Five local snowmobilers who rescued a man buried underneath an avalanche were recognized for their acts of bravery last week.
Roger Fehr, Kelly Gingles, Regan Kardas, Mitchell Peters and Brian Ward were all given honorary testimonial certificates from the Royal Canadian Humane Association (RCHA) on Oct. 26.
The five Terracites were among the 19 British Columbians recognized by the association that day. They were joined by Terrace volunteer firefighter James Giles, who saved a family of three from a burning building in 2016, and Erik Brown, the Canadian cave diver involved in the Thailand rescue of a junior football team last July.
“It was amazing, it was a huge honour. We’re just so grateful that our story had a happy ending,” Fehr says.
A lone snowmobiler had triggered an avalanche last March while climbing into an area known as “the chute” on South Douglas Mountain, just north of Terrace. Fehr, Gingles and Kardas were out exploring the backcountry when they came across Peters and Ward, who had stopped just below where the avalanche hit.
The pair had seen the snowmobiler travel up the mountain but noticed there were no tracks coming out of the slide of debris.
|The location where the group of five located the buried snowmobiler along the “the chute” of South Douglas Mountain, north of Terrace. (Kelly Gingles contributed photo)|
Luckily Gingles, Fehr and Kardas had completed a companion rescue course for snowmobilers. When they realized the individual’s emergency transceiver was turned off, they started randomly probing the deposit area with collapsible poles to see if they could locate him.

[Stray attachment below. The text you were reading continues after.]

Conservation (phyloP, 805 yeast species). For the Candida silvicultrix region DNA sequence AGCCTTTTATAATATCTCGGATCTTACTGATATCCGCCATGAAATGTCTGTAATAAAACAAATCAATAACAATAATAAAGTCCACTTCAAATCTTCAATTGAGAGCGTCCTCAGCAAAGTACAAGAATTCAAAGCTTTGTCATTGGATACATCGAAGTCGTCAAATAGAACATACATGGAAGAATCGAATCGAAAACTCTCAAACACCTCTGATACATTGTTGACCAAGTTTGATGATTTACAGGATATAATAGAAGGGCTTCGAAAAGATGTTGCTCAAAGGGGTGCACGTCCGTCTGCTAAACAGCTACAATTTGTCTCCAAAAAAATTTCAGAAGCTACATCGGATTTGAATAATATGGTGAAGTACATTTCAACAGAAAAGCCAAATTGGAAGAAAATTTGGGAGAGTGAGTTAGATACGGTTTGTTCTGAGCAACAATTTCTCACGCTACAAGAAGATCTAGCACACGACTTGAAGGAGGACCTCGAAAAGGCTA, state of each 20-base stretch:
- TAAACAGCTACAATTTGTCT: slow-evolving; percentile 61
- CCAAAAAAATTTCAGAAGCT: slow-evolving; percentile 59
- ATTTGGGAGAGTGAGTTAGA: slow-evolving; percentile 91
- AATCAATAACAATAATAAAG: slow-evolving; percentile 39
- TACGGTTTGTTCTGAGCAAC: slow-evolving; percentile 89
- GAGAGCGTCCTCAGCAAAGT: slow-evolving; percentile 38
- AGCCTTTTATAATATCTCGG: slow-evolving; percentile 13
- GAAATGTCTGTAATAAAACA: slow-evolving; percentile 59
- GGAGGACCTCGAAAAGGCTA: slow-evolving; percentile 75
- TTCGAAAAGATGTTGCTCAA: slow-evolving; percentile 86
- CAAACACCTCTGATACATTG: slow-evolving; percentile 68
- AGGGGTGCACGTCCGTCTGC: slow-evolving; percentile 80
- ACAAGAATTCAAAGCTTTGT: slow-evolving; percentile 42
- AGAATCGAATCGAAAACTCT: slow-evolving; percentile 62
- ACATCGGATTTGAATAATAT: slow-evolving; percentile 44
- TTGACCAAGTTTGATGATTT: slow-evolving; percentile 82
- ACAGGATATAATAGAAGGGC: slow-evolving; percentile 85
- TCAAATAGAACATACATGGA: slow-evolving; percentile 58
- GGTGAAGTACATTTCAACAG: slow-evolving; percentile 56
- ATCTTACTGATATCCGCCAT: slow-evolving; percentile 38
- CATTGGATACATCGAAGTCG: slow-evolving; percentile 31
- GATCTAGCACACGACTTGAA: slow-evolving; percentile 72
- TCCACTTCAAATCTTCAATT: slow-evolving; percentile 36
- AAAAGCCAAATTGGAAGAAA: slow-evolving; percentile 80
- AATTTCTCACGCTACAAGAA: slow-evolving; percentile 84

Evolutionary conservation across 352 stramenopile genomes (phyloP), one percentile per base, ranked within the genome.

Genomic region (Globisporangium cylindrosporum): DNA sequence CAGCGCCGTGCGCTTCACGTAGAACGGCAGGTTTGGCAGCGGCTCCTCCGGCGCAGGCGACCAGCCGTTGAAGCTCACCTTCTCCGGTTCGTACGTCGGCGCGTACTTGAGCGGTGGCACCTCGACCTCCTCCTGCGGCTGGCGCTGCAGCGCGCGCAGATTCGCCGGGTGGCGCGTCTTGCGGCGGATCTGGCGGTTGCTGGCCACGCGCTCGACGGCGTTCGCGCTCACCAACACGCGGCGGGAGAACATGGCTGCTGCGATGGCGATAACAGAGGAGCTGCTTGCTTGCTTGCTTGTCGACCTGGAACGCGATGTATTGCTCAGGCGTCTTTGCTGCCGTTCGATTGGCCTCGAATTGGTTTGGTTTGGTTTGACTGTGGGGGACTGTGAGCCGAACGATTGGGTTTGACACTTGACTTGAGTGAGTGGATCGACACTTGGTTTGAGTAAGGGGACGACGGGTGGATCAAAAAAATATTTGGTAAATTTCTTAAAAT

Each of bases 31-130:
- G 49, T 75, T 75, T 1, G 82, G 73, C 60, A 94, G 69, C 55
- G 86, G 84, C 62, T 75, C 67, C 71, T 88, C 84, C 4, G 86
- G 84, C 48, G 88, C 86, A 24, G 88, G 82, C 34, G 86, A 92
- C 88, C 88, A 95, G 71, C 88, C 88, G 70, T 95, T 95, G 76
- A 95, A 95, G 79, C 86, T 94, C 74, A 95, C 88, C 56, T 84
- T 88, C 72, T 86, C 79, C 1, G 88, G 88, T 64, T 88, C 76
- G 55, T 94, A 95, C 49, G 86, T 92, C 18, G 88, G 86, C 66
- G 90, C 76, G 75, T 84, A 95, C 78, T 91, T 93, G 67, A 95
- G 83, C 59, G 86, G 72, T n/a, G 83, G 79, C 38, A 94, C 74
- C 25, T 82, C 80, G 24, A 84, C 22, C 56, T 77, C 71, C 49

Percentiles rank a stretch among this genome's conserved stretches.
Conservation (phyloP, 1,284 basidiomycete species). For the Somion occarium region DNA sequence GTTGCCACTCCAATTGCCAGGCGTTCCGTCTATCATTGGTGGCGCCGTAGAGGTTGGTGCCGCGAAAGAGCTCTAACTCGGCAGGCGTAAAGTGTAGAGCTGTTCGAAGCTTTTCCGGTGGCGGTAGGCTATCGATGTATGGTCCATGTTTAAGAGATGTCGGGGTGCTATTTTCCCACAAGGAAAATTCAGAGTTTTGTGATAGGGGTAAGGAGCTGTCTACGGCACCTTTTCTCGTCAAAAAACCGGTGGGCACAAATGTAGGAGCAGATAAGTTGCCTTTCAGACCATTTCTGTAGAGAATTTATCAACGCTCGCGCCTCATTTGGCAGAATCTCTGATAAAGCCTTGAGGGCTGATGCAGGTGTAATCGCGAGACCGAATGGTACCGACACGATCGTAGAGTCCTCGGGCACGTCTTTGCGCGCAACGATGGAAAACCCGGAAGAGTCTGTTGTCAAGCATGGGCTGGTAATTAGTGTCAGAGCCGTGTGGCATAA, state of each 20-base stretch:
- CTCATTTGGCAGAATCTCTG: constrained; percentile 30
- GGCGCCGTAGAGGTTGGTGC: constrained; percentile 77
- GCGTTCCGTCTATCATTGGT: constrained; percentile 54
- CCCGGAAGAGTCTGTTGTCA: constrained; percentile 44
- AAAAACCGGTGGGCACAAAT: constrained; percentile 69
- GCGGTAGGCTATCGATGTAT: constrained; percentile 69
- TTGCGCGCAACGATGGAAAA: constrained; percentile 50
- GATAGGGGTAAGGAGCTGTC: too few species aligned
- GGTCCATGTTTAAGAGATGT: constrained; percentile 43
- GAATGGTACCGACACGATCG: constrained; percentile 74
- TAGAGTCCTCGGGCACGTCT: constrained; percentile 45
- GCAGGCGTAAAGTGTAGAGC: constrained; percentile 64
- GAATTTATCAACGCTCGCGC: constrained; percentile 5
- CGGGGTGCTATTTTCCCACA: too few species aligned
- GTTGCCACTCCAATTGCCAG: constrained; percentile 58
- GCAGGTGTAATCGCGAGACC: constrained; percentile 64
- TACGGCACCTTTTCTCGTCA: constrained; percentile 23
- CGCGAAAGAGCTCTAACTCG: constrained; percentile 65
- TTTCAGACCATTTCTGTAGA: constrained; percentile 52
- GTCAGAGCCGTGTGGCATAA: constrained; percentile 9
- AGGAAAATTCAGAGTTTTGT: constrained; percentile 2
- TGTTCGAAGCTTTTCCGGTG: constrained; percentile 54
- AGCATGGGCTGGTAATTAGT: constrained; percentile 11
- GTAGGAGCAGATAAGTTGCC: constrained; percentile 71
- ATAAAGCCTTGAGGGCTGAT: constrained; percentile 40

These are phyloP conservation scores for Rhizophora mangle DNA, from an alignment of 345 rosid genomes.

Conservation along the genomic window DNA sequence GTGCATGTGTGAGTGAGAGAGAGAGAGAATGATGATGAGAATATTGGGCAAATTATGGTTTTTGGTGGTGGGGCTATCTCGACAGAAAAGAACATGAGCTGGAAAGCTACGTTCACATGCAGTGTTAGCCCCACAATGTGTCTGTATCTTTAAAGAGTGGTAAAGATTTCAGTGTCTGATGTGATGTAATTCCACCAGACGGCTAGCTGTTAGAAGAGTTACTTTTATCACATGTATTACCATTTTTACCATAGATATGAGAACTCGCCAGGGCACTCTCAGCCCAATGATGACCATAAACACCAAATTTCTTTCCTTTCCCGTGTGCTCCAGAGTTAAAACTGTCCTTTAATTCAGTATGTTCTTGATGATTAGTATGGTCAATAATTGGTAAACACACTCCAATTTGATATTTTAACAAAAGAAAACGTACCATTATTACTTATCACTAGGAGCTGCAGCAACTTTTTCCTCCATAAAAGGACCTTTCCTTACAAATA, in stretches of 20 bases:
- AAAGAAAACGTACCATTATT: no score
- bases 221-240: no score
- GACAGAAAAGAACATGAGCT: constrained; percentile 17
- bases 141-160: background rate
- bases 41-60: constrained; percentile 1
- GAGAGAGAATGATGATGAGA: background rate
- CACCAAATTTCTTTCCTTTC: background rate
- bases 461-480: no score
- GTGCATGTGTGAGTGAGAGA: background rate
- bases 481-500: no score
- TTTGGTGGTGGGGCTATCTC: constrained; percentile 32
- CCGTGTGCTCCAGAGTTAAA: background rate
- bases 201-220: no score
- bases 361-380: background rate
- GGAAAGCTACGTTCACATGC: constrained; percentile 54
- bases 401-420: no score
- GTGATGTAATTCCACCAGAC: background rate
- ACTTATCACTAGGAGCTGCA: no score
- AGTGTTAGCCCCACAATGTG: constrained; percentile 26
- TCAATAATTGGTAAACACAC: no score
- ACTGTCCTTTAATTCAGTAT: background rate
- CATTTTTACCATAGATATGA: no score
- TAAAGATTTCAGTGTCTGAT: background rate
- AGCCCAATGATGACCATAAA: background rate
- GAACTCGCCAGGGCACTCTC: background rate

“Rallying that rescue as quickly as possible in the total chaos that is a rescue scenario is the most important thing. Your friends are literally your lifeline there… by the time you call outside help, it’s too late,” says Fehr.
About ten seconds after they started searching, Fehr says he remembers Kardas calling out that he had hit something. After a few more probes, they found the man buried almost two metres down.
“The amount of time was amazing — he was literally standing directly above him,” Fehr says.
Together they dug him out, got him moving and helped him regain his breathing. Once he had recovered, they helped dig out his snowmobile, made a few quick repairs and made sure he could ride safely back down the mountain.
Though the nominees had saved over 20 lives between them, Fehr says humility was the overwhelming theme of the day.
“Everyone that was presented with some sort of recognition seemed very modest and humble about it. [It’s] amazing to be included in a cohort like that.”
Lt.-Gov. Janet Austin was scheduled to present the awards, but couldn’t make it after a family emergency. West Kelowna Mayor Doug Findlater was there to present the awards on her behalf.